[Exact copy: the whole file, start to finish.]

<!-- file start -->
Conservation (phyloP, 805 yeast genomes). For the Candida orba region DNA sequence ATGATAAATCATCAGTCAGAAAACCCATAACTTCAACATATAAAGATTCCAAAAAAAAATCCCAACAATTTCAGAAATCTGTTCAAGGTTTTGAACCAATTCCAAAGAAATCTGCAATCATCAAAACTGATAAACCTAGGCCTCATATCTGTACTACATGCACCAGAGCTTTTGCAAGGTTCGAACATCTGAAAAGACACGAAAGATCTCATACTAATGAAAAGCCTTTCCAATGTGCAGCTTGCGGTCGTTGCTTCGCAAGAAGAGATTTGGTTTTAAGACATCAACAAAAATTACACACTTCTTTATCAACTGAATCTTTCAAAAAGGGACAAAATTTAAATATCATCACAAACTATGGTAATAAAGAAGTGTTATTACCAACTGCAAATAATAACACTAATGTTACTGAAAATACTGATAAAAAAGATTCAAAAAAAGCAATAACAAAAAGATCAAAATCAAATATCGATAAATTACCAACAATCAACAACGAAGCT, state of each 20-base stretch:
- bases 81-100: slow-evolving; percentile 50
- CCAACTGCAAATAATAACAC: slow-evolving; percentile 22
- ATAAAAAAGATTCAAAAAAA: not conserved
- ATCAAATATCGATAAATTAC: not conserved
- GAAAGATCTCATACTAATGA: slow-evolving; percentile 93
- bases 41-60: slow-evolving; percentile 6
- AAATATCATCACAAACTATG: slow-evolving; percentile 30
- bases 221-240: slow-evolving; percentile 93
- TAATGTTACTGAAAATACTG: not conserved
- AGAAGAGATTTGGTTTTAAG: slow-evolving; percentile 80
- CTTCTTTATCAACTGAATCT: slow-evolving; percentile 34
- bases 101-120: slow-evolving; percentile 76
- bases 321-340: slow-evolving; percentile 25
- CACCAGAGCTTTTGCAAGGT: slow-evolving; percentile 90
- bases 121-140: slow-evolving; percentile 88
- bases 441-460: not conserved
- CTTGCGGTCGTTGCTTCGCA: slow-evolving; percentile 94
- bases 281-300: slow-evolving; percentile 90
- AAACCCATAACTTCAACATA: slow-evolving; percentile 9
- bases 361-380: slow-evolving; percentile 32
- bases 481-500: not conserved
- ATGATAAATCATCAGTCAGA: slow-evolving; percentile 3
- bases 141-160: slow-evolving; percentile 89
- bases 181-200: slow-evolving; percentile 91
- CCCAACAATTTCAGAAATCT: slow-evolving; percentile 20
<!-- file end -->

Conservation (phyloP, 805 yeast genomes). For the Candida orba region DNA sequence ATGATAAATCATCAGTCAGAAAACCCATAACTTCAACATATAAAGATTCCAAAAAAAAATCCCAACAATTTCAGAAATCTGTTCAAGGTTTTGAACCAATTCCAAAGAAATCTGCAATCATCAAAACTGATAAACCTAGGCCTCATATCTGTACTACATGCACCAGAGCTTTTGCAAGGTTCGAACATCTGAAAAGACACGAAAGATCTCATACTAATGAAAAGCCTTTCCAATGTGCAGCTTGCGGTCGTTGCTTCGCAAGAAGAGATTTGGTTTTAAGACATCAACAAAAATTACACACTTCTTTATCAACTGAATCTTTCAAAAAGGGACAAAATTTAAATATCATCACAAACTATGGTAATAAAGAAGTGTTATTACCAACTGCAAATAATAACACTAATGTTACTGAAAATACTGATAAAAAAGATTCAAAAAAAGCAATAACAAAAAGATCAAAATCAAATATCGATAAATTACCAACAATCAACAACGAAGCT, state of each 20-base stretch:
- bases 81-100: slow-evolving; percentile 50
- CCAACTGCAAATAATAACAC: slow-evolving; percentile 22
- ATAAAAAAGATTCAAAAAAA: not conserved
- ATCAAATATCGATAAATTAC: not conserved
- GAAAGATCTCATACTAATGA: slow-evolving; percentile 93
- bases 41-60: slow-evolving; percentile 6
- AAATATCATCACAAACTATG: slow-evolving; percentile 30
- bases 221-240: slow-evolving; percentile 93
- TAATGTTACTGAAAATACTG: not conserved
- AGAAGAGATTTGGTTTTAAG: slow-evolving; percentile 80
- CTTCTTTATCAACTGAATCT: slow-evolving; percentile 34
- bases 101-120: slow-evolving; percentile 76
- bases 321-340: slow-evolving; percentile 25
- CACCAGAGCTTTTGCAAGGT: slow-evolving; percentile 90
- bases 121-140: slow-evolving; percentile 88
- bases 441-460: not conserved
- CTTGCGGTCGTTGCTTCGCA: slow-evolving; percentile 94
- bases 281-300: slow-evolving; percentile 90
- AAACCCATAACTTCAACATA: slow-evolving; percentile 9
- bases 361-380: slow-evolving; percentile 32
- bases 481-500: not conserved
- ATGATAAATCATCAGTCAGA: slow-evolving; percentile 3
- bases 141-160: slow-evolving; percentile 89
- bases 181-200: slow-evolving; percentile 91
- CCCAACAATTTCAGAAATCT: slow-evolving; percentile 20